The Eighth Amendment to the United States Constitution forbids excessive bail, excessive fines, and cruel and unusual punishments. The Supreme Court of the United States ruled in United States v. Salerno, 481 U.S. 739 (1987) that “liberty is the norm, and detention prior to trial or without trial is the carefully limited exception,” but held that bail could be denied when there is a risk of flight or to protect the safety of an individual or the public.
In an August 2018 report on the Louisiana bail system, the Louisiana State Bar Association reported that Louisiana had the highest pretrial jail detention rates in the United States. A 2015 study by the Vera Institute of Justice showed that Louisiana’s rate was actually double the national average of 455 per 100,000 residents between 15 years of age and 64 years of age.
If you or your loved one is being held without bail or facing excessive bail fees for release, you are going to need the help of a skilled criminal defense attorney. Contact Attorney Ebonee Norris and The Norris Law Group for help. Our firm can fight to help you get your release on the most favorable terms possible. Call (318) 771-7000 or contact us online to take advantage of a confidential consultation.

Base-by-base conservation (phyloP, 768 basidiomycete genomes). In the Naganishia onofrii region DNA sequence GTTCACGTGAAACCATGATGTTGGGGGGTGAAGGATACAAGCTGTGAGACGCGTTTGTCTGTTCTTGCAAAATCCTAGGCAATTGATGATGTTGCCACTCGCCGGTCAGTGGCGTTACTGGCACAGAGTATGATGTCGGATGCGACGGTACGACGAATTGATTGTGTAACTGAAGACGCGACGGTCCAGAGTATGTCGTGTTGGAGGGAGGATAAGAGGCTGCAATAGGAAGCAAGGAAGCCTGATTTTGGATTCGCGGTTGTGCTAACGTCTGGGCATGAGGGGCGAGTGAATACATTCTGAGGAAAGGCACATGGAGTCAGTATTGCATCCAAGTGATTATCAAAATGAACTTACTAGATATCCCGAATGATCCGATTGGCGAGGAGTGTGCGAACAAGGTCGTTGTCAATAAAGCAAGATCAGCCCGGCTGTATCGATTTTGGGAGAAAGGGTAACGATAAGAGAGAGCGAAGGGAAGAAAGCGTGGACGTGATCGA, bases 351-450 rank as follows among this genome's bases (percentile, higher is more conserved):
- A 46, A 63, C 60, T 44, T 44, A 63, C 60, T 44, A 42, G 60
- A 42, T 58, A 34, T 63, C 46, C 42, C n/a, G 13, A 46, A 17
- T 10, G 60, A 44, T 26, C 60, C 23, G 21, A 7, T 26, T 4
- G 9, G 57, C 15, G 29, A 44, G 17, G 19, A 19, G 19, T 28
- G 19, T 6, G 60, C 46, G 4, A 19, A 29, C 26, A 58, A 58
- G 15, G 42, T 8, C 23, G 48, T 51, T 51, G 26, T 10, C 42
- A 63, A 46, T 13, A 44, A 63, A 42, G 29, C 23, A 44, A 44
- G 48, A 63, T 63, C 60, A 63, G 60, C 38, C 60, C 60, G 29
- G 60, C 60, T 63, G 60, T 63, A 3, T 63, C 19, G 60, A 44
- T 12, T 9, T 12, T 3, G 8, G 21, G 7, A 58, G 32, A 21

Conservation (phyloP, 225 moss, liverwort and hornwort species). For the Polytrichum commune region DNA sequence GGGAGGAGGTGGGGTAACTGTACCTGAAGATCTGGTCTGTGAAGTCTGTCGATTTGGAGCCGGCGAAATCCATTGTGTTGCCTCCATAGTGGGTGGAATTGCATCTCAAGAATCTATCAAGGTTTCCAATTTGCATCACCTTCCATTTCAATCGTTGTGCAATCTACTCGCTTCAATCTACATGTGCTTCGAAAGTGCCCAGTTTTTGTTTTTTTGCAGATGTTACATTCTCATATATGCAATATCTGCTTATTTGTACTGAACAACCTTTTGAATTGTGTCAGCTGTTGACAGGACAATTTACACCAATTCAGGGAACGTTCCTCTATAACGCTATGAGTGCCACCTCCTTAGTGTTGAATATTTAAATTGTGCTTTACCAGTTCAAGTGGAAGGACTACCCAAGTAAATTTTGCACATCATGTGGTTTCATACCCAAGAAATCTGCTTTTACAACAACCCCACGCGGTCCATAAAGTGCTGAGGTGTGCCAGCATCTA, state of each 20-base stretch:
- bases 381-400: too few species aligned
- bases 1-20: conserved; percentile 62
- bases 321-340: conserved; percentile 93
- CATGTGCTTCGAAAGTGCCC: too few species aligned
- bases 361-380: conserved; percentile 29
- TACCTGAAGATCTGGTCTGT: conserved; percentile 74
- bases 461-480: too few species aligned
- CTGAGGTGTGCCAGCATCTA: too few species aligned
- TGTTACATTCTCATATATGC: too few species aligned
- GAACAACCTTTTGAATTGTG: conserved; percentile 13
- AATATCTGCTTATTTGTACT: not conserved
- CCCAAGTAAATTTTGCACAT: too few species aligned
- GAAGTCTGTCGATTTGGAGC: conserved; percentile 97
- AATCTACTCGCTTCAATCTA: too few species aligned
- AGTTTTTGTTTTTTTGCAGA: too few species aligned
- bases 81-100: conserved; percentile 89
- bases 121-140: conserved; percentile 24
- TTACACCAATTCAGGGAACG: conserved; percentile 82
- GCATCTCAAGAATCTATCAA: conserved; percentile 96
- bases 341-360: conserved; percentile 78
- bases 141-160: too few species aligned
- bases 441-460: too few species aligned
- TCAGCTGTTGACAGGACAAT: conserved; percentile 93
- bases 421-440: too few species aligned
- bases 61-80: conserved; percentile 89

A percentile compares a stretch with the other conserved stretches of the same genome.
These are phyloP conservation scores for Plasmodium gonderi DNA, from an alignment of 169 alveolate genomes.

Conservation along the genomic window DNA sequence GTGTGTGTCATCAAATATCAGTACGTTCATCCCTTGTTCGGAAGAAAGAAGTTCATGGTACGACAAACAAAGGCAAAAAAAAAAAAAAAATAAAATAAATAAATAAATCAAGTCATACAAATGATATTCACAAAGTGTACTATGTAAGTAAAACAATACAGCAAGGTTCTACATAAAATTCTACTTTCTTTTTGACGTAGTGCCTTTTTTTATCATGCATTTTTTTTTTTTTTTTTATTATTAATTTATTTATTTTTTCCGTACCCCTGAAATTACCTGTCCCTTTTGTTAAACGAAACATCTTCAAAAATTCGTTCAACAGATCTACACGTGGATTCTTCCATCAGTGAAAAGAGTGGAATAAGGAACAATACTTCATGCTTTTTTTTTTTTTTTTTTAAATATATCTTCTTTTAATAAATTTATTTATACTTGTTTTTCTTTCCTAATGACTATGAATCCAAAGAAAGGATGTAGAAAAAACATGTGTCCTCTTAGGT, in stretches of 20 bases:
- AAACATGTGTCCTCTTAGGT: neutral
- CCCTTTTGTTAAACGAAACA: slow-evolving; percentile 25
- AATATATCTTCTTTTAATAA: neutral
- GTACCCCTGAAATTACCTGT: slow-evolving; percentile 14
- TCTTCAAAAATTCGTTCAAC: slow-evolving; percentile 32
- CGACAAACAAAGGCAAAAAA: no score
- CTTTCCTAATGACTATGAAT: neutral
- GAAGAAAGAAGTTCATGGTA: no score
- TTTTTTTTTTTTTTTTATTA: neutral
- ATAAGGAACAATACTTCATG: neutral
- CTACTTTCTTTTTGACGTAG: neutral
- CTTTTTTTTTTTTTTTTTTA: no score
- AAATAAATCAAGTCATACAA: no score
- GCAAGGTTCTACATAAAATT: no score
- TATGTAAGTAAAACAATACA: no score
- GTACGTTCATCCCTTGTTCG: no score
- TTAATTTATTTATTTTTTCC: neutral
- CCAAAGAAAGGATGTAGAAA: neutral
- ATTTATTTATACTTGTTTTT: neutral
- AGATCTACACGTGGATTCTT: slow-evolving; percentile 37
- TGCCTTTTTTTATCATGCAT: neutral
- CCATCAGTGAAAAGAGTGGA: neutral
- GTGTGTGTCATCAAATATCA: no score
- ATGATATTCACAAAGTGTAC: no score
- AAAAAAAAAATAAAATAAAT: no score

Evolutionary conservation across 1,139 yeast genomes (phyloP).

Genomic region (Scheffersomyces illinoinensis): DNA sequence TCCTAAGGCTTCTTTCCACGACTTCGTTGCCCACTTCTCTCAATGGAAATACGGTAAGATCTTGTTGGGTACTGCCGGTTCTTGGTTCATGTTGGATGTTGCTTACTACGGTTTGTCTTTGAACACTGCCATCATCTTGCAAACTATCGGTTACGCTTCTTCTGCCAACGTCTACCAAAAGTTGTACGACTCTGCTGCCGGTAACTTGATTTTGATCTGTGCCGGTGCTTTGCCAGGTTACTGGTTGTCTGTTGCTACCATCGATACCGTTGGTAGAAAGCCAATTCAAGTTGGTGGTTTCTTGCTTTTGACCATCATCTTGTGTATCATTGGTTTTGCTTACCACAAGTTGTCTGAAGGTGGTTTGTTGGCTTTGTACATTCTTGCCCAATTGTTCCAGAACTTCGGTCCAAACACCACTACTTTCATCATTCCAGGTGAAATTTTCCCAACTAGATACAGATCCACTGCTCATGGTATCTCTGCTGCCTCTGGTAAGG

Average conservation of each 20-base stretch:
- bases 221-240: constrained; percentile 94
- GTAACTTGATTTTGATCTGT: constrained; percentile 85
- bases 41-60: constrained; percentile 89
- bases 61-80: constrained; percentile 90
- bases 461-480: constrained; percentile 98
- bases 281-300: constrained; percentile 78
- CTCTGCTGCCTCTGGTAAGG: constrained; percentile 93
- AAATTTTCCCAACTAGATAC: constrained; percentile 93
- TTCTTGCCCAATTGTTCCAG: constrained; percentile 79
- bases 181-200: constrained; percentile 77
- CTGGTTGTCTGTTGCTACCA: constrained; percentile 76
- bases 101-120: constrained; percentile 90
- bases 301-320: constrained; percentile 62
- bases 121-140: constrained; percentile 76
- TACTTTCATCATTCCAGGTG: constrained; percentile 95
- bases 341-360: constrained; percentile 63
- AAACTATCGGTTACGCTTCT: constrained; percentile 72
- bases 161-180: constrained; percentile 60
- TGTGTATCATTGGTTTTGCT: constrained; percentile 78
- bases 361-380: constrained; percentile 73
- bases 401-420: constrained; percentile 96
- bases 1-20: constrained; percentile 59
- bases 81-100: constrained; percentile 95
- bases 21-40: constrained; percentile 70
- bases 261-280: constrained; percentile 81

Article 1 § 18 of the Louisiana Constitution establishes that excessive bail cannot be required and Louisiana Code of Criminal Procedure Article 312 states that, with limited exceptions, a person is entitled to bail before conviction. Under Louisiana Code of Criminal Procedure Article 316, the amount of bail must ensure the presence of an alleged offender in court as well as the safety of any other person and the community.
The statute provides ten factors a court must consider when setting bail, which include:
Louisiana Code of Criminal Procedure Article 321(A) establishes five types of bail:
Bail without surety is also known as a property bond, and personal surety and property bail are the two cheapest options for the alleged offender. Personal surety bail is also known as “sign out bond” or “release on recognizance.”
With a commercial surety bond, the alleged offender must pay a bail bondsman a percentage of the total bail (often 12 percent) to have the bondsman secure your release. If you fail to appear in court, the bondsman becomes liable for the full bail amount. Louisiana Revised Statute § 22:822 establishes that there is a fee on premiums for all commercial surety underwriters who write criminal bail bonds in Louisiana of three percent in Orleans Parish and two percent in all locations other than Orleans Parish.
Under the Louisiana Code of Criminal Procedure Article 321(C), however, a person cannot be released on their personal undertaking or with an unsecured personal surety when they are arrested for:
An alleged offender could be forced to wait for a bail hearing under Gwen’s Law when they are charged with domestic abuse battery. Under Gwen’s Law, a court can hold an alleged offender for as many as five days after the finding of probable cause, which is often the same day as the person’s arrest.